## Monday, January 16, 2017

### KISS

When developing a thinking method, we must keep in mind what we want to accomplish. We just want to retrieve from our memory what we already very well know. We must avoid the pitfall that we strive for a complete system that helps us out in every obscure and rare combination. We want to focus on the mainstream combinations that takes us tons of time, not because they are complex, but because we have an undisciplined straggly mind. We must act according the KISS principle.

This means that we must remove redundancy as much as possible, and we must prevent any unnecessary load of the mind.

Find the relevant PoPs
How do we find the relevant PoPs (Points of Pressure), in a position where the enemy pieces don't stand on the PoP, as fast as possible?
• Connect it geometrically with the attacker with the lowest value
• The connection points are the potential profitable PoPs
• Look for the PoP that is B.A.D. (Barely Adequate Defended)
• Identify the defenders of the PoP
• Harrass the defenders
• Check if your attacker has a function that limits it mobility
• No attackers to pile up against the PoP? Choose the next attacker of low value
• Lather, rinse, repeat
Let's see what it means in practice.

 Diagram 1. White to move
Nf4
• The King is the target with the highest value
• The knight is the attacker withe the lowest value
• The knight cannot connect with king in one move
• So no Pops
Rb7
• Rook b7 is the next attacker to consider
• It connects with the king via PoP b8 and a7 (brown dots in diagram 1)
• The black king is the sole defender of b8
• I cannot harass  the king without loosing rook b7
• I can add Re7 as extra attacker by 1.Re8+
• Has Re7 a function? Yes, it must stay on the 7th in order to protect b7
• Next PoP: a7
• Defenders K and B. Can't harass them without giving up the pressure on a7
• Can I add attacker? Yes, Qh7
• Has the Queen a function? Yes it must stay in contact with b2
• So no viable PoPs

 Diagram 2. White to move
Re7
• Connect with the king via PoPs a7 and e8 (brown dots diagram 2)
• a7: same problems as described before
• e8: defender Bd8. Can't harass defender
• problem: Re7 must protect b7
• adding attackers to e8 makes no sense, since I already outnumber it

 Diagram 3. White to move
Qc2
Potential Pops a2, a4, c6, c8, e4, g2 (brown dots in diagram 3)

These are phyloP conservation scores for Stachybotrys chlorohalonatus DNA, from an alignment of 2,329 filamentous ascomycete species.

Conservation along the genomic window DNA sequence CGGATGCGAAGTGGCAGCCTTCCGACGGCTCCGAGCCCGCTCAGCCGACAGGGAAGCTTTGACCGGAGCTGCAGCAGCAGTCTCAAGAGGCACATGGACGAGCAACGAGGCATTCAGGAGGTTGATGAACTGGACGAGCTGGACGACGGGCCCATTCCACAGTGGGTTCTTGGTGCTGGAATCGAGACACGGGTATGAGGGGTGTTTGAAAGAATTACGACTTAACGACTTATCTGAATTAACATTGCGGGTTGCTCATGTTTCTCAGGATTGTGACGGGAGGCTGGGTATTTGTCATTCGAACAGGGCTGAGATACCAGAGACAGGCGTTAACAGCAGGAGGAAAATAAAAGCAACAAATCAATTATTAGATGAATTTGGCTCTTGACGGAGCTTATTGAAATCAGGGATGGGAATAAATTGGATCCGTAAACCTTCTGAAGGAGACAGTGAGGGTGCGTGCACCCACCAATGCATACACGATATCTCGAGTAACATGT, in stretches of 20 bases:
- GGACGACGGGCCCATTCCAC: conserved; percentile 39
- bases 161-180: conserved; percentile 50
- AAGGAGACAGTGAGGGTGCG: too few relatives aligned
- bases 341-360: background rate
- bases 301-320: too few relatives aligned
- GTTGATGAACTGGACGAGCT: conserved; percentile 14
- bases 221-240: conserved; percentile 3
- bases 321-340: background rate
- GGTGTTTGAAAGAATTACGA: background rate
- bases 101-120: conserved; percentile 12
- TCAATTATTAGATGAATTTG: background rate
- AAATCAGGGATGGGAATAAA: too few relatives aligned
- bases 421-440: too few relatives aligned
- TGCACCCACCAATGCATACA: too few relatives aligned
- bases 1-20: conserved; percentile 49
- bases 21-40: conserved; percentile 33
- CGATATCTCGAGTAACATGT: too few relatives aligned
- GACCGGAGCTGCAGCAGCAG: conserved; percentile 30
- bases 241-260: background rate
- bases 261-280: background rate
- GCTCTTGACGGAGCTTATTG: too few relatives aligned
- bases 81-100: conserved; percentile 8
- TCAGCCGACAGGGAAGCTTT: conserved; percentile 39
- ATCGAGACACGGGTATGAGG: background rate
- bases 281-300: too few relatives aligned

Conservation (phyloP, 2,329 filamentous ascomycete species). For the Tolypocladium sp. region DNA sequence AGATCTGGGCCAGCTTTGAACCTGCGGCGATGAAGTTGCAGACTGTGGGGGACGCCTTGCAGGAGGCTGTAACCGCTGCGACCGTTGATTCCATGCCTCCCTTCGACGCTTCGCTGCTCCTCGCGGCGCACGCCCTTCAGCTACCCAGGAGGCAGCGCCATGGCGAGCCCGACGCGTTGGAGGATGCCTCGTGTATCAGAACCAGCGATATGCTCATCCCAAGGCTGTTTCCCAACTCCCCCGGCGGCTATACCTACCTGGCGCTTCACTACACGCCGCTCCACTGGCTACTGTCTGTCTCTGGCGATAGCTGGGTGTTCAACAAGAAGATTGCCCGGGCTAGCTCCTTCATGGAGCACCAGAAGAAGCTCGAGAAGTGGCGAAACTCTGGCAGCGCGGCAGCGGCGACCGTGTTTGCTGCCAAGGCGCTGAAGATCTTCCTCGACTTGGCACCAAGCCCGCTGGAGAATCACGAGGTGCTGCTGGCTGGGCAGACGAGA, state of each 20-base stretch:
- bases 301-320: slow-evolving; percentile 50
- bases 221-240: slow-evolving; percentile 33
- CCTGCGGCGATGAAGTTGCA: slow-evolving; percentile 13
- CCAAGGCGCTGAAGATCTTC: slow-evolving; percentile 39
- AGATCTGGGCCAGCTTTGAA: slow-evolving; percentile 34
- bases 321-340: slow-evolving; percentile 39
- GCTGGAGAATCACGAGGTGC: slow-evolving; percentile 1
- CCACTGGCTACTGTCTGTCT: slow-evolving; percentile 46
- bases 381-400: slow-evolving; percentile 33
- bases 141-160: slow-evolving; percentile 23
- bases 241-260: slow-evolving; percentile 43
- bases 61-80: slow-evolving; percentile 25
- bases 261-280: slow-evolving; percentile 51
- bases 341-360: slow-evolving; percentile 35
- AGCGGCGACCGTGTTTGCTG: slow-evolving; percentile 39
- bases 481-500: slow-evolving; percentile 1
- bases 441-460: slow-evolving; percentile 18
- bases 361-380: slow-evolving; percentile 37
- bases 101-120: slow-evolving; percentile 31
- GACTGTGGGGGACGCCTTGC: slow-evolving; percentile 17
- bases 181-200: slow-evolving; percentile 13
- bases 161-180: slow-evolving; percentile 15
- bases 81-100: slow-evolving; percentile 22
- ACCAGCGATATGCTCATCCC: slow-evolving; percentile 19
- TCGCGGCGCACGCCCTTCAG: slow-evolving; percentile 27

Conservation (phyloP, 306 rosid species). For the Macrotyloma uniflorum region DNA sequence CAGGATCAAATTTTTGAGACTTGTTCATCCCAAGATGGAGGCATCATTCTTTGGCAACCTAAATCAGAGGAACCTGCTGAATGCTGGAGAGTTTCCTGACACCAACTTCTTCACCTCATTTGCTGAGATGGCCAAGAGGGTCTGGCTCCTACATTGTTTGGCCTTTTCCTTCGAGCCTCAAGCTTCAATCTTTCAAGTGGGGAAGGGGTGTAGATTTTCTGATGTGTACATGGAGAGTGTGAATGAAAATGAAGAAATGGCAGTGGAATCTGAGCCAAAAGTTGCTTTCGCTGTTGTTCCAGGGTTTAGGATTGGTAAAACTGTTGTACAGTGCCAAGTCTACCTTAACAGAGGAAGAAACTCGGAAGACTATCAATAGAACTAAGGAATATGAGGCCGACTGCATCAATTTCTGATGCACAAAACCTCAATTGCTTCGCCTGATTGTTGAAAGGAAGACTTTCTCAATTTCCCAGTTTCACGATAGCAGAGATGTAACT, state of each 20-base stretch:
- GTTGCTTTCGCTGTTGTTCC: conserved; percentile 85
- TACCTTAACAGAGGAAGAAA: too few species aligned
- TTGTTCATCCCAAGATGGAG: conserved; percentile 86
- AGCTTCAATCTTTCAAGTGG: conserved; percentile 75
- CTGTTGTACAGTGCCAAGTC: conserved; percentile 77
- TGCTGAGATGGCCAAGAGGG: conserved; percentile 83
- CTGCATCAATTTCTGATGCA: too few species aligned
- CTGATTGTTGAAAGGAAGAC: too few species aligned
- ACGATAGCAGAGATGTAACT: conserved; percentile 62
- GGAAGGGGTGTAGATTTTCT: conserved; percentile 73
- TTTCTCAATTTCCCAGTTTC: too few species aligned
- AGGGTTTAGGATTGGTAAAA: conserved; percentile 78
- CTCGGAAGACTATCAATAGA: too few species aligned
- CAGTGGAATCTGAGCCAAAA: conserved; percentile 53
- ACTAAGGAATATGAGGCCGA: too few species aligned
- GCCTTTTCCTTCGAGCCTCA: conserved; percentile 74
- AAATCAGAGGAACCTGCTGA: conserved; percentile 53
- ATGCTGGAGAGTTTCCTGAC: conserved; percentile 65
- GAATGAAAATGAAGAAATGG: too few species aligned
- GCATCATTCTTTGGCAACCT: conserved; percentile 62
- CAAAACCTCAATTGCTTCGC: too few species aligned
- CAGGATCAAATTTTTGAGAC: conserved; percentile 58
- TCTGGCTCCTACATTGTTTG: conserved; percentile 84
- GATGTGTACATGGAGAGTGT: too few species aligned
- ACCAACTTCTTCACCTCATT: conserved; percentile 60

It should take little time to see that Pops a2, a4, c6 and c8are unreachable due to all kinds of defenders
Remain e4 and g2
Since we already saw that the Q must stay in contact with b2, e4 is ruled out
g2 is the square we want to find

Of course, the list is optimized for this very position. We have to try it with other positions as well, in order to finetune it and to generalize it.

For those who want to become really fast in recognizing potential PoPs, there are some salt mines in my sidebar that listen to the name "find all checks".

1. Dear Tempo!

I read this and previous articles. I am sorry, but I feel really confused.

Could you tell me HOW can we make a difference between Qe4 and Qg2? If I would be able to simply cross out ONE move from 2 or 3 candidate moves, I could gain 150-200 tactical rating points in a month of practice.

Is there any way to figure it out EXCEPT the failure? If yes, please share what it is and what are your findings. Thanks in advance!

1. We have two states of mind which are somewhat mutually exclusive.

The first state is when we circle like a vulture above the board and look with a disciplined mind at the board. We see, almost parallel, everything what's going on, without identifying ourself with whatever happens down there. We see the trains driving from station to station, and from above we can see all stations and trains at the same time (parallel).

The second state is when something catches our attention, and we jump on the bandwagon. From that moment on, we rumble from station to station in a sequential way. We are totally identified with what we see, and it feels as if our train is driving through a tunnel. We only know about the station we just left, and the station we are heading to, and what we can see sideways from the windows of our forth thundering train. Our attention progresses from station to station in a serial way, unawre of what is going on elsewhere.